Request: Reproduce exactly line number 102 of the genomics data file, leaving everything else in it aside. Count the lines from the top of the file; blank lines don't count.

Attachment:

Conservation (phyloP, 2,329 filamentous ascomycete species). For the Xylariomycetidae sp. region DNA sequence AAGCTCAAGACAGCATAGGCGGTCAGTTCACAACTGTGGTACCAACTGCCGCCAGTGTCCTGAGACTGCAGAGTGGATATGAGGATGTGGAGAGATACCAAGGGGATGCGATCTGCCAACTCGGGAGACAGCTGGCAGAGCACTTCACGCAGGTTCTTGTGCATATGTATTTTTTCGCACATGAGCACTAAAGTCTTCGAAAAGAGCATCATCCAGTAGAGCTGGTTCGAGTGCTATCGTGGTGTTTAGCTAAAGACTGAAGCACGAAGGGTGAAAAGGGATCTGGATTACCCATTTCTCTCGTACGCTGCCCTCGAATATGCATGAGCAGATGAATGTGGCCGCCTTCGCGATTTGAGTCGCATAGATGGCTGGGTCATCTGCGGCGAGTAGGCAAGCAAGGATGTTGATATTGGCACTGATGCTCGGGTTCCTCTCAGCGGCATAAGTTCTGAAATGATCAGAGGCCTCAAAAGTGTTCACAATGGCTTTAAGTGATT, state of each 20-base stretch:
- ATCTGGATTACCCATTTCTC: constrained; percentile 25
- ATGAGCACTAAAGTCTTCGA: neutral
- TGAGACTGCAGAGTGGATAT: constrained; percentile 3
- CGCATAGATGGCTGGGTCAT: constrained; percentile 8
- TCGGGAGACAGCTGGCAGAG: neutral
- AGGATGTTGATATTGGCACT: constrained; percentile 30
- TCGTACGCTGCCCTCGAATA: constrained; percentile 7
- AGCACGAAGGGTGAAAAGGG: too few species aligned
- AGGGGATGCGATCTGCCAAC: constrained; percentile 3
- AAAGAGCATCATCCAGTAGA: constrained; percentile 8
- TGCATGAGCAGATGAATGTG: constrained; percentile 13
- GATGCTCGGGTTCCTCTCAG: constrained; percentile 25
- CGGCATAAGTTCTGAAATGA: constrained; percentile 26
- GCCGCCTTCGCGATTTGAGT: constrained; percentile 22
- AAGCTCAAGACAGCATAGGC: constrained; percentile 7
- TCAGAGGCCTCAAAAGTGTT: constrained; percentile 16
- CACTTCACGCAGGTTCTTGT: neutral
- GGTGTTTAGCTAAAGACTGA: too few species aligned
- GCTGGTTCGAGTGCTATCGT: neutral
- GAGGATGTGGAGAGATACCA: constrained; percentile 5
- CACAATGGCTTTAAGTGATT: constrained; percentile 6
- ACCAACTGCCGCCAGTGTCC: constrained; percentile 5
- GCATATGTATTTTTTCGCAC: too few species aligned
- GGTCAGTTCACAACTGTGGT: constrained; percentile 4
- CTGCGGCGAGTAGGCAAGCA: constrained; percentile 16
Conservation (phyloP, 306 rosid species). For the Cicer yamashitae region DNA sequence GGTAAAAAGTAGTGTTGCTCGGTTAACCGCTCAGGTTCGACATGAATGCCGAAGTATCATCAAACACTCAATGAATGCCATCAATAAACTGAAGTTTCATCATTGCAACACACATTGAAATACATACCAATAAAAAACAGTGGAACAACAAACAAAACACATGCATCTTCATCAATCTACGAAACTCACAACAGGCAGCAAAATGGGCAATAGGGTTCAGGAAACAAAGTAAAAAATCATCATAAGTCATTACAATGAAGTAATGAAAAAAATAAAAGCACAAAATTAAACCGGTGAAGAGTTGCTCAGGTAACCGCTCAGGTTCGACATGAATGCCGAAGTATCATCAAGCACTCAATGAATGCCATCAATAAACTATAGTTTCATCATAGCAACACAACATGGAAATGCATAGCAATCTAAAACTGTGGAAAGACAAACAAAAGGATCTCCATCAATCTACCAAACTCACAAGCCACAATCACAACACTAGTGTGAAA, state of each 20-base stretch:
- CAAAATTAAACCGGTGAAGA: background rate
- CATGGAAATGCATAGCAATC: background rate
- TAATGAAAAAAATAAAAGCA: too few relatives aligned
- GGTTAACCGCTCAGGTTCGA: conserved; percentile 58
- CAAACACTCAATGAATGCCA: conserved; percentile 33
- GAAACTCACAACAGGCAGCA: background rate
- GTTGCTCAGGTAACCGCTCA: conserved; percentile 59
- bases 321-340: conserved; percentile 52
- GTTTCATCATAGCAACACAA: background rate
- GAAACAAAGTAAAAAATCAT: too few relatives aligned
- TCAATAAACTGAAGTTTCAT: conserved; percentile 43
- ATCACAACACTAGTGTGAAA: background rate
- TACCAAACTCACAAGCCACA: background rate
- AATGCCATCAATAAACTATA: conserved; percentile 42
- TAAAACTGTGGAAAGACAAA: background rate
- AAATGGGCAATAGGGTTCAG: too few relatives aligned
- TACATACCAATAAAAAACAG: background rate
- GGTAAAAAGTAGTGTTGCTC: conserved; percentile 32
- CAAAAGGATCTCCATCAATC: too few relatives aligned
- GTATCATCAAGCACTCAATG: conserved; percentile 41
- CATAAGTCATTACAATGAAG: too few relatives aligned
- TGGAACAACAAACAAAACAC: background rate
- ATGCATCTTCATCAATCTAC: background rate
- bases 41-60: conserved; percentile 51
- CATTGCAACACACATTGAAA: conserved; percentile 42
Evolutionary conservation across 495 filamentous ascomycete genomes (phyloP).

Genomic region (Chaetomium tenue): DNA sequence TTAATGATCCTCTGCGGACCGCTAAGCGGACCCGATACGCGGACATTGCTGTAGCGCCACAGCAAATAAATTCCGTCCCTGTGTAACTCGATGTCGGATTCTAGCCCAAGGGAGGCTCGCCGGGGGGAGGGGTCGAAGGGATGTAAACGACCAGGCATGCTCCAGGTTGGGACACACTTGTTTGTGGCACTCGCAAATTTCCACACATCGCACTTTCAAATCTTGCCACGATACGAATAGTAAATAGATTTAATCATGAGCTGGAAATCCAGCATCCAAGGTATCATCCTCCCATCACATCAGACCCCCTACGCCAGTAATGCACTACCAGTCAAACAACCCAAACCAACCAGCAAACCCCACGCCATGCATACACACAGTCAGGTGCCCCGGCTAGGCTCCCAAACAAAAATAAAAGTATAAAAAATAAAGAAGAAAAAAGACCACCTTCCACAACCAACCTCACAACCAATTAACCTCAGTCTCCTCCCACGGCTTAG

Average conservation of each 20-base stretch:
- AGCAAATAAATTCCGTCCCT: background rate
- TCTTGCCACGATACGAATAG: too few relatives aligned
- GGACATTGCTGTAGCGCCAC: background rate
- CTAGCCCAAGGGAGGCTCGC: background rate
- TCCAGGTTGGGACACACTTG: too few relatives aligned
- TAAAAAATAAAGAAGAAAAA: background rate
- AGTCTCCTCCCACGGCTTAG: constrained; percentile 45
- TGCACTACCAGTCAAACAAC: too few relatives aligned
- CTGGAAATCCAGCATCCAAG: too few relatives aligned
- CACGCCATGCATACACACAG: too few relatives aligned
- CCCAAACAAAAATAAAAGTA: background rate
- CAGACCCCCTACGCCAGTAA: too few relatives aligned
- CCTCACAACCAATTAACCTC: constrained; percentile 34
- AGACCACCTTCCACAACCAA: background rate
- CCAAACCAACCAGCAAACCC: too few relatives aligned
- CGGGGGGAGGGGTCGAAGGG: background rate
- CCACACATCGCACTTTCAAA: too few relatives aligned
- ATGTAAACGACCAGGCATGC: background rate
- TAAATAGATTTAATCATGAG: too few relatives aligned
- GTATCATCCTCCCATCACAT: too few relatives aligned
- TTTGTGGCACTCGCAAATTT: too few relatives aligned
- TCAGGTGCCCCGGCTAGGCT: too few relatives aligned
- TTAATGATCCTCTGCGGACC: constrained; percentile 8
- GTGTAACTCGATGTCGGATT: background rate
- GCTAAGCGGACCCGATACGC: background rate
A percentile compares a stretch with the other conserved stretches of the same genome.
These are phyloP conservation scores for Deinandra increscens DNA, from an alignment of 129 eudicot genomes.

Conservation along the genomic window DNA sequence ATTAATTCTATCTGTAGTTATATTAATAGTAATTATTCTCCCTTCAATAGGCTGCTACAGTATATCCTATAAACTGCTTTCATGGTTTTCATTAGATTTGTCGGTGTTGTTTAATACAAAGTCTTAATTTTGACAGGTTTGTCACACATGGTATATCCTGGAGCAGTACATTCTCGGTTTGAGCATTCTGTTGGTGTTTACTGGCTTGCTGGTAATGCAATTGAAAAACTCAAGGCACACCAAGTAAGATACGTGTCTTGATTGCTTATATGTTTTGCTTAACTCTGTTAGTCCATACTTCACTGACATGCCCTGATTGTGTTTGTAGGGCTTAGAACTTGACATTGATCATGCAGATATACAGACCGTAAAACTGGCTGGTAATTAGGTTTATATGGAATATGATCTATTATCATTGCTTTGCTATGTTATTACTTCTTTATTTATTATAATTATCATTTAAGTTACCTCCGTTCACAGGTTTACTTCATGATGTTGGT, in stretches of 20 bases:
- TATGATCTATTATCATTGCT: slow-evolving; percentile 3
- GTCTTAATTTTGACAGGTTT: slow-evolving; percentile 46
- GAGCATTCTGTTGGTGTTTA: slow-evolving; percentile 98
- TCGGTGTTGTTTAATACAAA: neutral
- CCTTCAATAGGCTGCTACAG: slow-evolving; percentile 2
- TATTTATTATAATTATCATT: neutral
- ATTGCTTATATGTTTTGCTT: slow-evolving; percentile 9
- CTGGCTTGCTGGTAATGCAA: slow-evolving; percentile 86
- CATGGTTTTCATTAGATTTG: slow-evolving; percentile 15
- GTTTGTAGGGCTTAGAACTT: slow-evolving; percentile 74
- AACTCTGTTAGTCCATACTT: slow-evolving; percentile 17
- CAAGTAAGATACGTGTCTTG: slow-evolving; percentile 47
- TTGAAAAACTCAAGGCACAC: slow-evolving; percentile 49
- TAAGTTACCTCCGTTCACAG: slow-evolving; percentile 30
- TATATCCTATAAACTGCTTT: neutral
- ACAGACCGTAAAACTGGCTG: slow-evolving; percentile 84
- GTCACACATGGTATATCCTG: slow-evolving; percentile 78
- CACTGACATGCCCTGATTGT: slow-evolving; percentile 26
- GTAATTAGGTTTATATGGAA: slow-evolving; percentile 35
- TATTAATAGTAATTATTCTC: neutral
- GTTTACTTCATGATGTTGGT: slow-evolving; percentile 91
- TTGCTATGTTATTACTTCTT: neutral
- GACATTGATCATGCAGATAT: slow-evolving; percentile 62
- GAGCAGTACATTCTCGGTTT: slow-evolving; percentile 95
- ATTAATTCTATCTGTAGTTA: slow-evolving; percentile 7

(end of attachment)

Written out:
- GTAATTAGGTTTATATGGAA: slow-evolving; percentile 35